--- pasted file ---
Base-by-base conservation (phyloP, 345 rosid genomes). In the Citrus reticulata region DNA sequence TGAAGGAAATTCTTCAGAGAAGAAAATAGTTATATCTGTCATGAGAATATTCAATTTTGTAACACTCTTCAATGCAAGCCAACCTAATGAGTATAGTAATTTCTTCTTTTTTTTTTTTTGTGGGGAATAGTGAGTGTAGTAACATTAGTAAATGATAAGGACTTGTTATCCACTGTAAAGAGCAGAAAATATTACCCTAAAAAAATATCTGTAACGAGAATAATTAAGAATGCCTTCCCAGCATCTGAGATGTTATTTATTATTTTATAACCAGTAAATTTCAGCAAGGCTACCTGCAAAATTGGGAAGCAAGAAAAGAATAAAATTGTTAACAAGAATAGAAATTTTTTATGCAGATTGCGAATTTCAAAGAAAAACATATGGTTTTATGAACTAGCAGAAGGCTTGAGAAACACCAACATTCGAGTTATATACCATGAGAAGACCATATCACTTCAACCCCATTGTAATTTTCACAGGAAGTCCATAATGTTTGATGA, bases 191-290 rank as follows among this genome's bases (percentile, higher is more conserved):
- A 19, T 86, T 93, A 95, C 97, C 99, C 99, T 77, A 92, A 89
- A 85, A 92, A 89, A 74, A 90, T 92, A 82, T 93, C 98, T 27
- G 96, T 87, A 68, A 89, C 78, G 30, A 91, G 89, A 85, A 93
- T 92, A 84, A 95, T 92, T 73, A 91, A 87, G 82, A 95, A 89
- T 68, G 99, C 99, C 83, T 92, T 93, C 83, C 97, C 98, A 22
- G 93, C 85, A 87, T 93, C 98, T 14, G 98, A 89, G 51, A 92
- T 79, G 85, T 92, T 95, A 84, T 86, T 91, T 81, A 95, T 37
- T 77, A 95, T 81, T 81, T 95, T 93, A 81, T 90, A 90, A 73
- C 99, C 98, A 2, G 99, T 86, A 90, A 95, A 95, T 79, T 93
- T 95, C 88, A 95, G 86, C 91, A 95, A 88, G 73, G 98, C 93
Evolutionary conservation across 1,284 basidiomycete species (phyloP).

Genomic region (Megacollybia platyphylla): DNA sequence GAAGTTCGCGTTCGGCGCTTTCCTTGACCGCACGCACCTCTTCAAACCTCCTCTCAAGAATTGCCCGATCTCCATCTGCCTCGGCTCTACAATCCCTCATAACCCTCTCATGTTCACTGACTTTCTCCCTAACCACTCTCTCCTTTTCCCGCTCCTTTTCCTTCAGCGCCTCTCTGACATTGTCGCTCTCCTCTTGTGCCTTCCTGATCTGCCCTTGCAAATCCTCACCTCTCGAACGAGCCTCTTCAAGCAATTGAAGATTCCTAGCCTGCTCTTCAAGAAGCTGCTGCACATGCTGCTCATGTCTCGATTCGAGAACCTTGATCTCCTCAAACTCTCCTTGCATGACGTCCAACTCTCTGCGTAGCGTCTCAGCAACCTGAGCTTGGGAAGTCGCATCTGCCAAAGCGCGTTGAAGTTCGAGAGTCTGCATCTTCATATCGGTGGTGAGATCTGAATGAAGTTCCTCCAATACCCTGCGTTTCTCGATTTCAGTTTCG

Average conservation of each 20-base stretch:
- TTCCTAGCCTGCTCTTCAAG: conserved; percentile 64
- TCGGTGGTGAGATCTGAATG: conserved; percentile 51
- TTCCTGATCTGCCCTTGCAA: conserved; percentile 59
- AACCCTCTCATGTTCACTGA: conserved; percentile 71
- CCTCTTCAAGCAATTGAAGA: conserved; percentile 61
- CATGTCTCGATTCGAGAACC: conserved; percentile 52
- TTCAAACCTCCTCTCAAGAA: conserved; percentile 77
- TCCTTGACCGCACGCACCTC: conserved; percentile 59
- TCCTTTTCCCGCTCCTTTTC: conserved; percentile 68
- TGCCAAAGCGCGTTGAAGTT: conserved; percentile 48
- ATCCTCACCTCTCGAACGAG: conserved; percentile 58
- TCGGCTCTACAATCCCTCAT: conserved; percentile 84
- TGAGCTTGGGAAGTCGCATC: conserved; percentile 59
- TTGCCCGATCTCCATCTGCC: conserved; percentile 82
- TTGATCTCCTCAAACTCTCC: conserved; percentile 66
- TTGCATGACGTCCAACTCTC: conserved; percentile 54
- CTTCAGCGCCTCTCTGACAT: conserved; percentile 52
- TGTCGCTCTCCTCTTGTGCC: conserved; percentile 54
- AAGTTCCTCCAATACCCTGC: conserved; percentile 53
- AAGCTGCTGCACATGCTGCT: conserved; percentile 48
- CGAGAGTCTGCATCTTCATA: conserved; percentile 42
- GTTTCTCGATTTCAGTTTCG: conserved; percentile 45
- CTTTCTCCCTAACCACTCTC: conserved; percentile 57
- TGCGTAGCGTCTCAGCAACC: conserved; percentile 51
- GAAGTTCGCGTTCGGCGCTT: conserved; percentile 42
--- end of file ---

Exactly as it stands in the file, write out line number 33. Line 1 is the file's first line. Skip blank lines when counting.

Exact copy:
- AAGTTCCTCCAATACCCTGC: conserved; percentile 53